One year later

A year ago I was in a dark place, everything was slipping through my hands and I was spiraling out of control. From age ten to age nineteen I battled with my binge eating, a disorder in which I would eat two days worth of food in a sitting and cry myself to sleep afterwards to only starve myself the days to follow to make up for my discretion. I hated who I was, I hated the reflection I saw in the mirror, I told myself that I was fat, unloveable, and plain, I believed that who I was as a human being was worthless.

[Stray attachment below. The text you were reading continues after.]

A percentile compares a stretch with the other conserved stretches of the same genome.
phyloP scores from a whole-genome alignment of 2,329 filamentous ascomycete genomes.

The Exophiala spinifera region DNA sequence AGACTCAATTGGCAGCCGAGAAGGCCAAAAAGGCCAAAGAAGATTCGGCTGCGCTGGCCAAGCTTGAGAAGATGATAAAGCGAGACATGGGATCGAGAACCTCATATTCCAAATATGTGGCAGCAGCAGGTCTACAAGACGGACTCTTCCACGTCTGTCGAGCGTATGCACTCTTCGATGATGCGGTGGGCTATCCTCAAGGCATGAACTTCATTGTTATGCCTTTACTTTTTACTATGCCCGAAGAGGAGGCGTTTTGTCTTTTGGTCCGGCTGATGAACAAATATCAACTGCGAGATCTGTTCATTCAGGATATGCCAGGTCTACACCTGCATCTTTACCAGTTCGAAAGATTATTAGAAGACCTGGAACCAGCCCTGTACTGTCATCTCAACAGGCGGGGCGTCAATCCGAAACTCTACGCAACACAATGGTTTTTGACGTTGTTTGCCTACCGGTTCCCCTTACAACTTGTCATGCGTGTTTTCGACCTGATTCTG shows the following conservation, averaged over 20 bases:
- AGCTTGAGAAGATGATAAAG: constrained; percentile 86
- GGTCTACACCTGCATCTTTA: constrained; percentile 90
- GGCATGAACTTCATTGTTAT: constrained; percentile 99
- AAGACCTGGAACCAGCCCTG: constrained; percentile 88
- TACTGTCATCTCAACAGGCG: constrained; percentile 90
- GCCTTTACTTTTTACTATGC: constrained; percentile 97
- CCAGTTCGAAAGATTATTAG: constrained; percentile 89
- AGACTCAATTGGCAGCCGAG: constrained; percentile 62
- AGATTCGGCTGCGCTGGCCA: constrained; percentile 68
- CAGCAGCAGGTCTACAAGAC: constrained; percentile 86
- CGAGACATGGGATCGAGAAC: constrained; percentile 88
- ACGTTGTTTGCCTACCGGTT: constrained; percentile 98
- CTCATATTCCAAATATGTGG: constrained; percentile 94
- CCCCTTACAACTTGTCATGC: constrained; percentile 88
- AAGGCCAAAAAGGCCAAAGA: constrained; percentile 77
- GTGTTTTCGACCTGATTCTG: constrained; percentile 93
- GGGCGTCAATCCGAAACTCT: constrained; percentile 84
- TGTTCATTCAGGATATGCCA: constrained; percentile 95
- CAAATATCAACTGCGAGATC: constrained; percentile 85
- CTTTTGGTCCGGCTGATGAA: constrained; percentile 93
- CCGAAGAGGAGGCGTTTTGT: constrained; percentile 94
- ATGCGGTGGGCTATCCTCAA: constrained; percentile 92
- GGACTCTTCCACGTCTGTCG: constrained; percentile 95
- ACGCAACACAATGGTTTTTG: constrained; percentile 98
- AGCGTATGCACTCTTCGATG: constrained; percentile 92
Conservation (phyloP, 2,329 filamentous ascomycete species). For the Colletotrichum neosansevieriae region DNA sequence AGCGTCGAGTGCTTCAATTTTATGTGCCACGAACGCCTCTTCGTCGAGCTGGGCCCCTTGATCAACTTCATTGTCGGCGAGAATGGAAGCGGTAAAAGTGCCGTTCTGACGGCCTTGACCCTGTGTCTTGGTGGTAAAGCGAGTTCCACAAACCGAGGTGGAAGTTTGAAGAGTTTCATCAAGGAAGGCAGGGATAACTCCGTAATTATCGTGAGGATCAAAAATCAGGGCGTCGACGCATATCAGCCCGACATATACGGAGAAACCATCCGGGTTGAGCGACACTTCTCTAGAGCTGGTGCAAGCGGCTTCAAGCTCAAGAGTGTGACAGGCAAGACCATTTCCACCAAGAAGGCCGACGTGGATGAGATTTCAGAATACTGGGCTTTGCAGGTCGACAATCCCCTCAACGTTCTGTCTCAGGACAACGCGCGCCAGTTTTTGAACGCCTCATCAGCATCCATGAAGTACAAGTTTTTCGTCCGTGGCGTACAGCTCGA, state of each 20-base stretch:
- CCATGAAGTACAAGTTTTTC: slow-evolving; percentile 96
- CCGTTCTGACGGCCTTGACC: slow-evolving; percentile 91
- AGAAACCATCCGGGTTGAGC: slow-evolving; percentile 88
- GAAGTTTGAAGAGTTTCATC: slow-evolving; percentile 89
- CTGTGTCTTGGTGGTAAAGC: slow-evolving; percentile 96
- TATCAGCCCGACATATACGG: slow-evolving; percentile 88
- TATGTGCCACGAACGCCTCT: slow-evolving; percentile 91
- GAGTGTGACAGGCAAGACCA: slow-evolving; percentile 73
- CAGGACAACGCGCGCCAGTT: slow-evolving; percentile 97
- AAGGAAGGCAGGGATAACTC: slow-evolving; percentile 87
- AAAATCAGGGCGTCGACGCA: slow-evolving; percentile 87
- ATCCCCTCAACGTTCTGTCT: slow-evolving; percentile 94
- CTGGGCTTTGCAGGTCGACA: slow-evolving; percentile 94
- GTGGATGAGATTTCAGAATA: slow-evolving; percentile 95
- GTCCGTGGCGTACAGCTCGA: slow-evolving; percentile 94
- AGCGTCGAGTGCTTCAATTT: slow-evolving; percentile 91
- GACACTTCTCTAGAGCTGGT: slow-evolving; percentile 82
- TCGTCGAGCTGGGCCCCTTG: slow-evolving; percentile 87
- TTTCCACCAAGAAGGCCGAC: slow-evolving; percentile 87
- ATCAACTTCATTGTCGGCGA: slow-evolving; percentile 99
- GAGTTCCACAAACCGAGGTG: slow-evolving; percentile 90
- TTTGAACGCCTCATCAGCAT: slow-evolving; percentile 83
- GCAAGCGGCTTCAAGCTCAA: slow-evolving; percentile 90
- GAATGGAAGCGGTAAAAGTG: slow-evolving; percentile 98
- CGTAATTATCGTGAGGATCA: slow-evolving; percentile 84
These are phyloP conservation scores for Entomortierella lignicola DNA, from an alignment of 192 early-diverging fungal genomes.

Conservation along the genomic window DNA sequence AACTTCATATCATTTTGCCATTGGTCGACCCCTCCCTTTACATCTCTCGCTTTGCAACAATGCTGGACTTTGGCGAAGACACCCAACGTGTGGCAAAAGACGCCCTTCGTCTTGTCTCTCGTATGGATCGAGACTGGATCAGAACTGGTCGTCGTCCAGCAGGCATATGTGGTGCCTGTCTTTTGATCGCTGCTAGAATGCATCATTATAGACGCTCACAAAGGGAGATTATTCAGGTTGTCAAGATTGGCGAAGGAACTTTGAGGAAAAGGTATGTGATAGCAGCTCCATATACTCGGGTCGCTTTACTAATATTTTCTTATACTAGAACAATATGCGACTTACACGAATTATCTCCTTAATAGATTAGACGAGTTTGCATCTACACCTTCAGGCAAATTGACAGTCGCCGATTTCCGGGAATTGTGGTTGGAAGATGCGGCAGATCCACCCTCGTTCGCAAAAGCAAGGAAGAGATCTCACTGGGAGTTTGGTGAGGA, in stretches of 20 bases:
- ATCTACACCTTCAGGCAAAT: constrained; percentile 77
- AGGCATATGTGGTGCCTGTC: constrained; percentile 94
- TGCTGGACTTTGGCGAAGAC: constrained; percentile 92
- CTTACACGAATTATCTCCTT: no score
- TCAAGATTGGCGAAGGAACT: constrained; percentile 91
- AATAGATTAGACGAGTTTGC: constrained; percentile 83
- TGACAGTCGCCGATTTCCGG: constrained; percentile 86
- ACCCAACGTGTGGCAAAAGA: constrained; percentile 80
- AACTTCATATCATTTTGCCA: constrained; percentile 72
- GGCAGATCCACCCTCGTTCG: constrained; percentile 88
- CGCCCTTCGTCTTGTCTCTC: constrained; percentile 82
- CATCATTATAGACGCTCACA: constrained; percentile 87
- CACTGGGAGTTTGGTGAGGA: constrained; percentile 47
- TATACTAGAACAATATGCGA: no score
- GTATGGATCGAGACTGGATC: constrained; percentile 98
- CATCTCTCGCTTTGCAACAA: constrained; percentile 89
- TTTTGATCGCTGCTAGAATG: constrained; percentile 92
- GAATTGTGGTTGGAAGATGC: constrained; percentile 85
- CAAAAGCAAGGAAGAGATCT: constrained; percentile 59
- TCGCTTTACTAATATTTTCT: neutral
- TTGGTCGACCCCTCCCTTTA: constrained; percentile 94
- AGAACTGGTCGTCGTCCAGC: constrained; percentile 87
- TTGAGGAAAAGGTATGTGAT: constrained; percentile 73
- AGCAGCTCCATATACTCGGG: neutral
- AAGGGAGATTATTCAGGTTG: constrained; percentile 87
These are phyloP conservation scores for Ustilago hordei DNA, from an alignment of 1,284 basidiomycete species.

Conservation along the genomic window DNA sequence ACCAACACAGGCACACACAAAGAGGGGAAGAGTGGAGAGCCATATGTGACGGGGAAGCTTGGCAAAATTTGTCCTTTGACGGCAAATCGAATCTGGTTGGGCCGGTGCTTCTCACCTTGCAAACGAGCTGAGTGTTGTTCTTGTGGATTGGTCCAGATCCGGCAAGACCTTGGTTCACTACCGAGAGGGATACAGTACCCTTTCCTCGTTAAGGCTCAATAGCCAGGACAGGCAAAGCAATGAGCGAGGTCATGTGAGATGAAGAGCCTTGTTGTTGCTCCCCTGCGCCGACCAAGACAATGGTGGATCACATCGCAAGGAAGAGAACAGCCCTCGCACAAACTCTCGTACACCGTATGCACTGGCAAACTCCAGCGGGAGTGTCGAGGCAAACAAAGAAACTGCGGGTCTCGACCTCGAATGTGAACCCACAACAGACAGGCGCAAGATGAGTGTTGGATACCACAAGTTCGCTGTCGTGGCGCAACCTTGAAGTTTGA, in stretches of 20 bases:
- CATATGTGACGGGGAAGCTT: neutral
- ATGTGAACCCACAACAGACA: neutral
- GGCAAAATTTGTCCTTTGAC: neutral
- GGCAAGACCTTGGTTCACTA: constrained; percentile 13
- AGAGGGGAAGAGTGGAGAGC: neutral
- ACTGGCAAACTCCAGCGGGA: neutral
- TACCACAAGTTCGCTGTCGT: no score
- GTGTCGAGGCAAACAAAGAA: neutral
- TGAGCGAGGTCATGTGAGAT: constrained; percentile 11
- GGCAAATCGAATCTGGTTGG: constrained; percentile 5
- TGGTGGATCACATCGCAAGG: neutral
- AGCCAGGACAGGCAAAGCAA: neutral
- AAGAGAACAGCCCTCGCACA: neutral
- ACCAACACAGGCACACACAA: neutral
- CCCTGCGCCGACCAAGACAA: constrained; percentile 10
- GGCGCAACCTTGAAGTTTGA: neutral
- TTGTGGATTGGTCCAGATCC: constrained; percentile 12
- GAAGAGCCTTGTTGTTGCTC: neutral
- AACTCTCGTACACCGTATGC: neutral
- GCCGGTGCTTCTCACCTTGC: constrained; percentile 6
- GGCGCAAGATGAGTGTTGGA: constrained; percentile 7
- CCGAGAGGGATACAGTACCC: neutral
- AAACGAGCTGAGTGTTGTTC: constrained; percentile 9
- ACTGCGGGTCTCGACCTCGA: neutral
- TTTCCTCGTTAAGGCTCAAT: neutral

Fast forward to the present day, I am happy, healthy, and binge free. I never imagined my life to be the way it is now. I wake up each day seeing the beauty in my life and how grateful I am that I am here to say that I am twelve months sober from my food addiction. I wonder if people question an addiction to food, I know that it probably doesn’t make much sense because there is no “drug” in food so to speak. The high you get during a binge episode though is overwhelming, you are on this upscaling high that keeps rising and the comfort you feel is untouchable. Sitting there in my bed with these mounds of food surrounding me I felt at home. During the first few years of my disorder I didn’t have many friends and I would spent days on end in my room binge eating while watching my favorite movies because I felt empty and alone. As my disorder progressed I found myself restricting my calories the days following my episodes and doing hundreds of crunches in my room before bed so I could give my mind some sort of ease, only to repeat the process over and over again. My metabolism has taken a hard punch due to my disorder, the constant up and down has rattled it to the point where it is hard to distinguish how it even functions. I get angry at myself for doing this to my body, putting it through that abuse for almost ten years is mind blowing to me. However, I do see the good in the bad. For instance, I see that now I am stronger since my recovery started, my body functions and feels better than it did. I’m not as tired and lethargic anymore because I properly take care of my body with good food and healthy exercise. I am mentally stronger as well, I take time out each day to tell myself how beautiful I am, that I am strong and that I have a lot to offer to this world. I know that this probably sounds conceded but coming from someone who lived in a perpetual cycle of self hate, this is a healthy step for me and I am proud of myself for getting to this point in my recovery.